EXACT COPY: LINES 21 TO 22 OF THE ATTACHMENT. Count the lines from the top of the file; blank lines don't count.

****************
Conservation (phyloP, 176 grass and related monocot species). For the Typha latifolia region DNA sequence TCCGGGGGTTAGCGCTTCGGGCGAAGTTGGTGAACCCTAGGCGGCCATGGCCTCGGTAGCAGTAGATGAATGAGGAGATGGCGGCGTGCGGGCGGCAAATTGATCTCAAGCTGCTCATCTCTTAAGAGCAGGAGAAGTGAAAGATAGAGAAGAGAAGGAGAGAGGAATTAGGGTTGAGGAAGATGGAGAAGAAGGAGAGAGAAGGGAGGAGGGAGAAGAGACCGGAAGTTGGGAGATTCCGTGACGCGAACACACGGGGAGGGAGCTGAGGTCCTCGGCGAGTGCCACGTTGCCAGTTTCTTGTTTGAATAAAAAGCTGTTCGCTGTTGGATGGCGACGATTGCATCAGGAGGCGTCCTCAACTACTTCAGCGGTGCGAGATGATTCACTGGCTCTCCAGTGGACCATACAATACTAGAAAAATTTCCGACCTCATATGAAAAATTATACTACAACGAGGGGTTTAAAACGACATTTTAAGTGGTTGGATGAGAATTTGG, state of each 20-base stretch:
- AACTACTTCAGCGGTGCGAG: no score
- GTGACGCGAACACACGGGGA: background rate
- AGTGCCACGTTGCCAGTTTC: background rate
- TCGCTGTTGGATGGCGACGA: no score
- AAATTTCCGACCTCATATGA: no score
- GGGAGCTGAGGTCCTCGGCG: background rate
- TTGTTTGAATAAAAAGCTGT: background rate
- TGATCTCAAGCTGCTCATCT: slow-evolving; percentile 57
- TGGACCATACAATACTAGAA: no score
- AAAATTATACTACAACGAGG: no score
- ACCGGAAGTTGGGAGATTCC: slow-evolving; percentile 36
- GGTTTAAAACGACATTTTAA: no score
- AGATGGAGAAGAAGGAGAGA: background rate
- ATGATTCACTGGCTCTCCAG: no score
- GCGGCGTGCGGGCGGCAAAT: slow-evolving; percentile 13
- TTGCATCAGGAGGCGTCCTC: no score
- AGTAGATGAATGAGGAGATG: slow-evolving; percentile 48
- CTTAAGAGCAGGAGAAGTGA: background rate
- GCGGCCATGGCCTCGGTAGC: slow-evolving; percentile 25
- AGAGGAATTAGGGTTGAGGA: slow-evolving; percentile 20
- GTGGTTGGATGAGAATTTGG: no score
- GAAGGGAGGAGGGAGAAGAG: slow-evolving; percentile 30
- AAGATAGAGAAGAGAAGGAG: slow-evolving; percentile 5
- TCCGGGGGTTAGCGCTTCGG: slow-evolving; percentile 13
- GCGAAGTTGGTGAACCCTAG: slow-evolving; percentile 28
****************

- AGAGGAATTAGGGTTGAGGA: slow-evolving; percentile 20
- GTGGTTGGATGAGAATTTGG: no score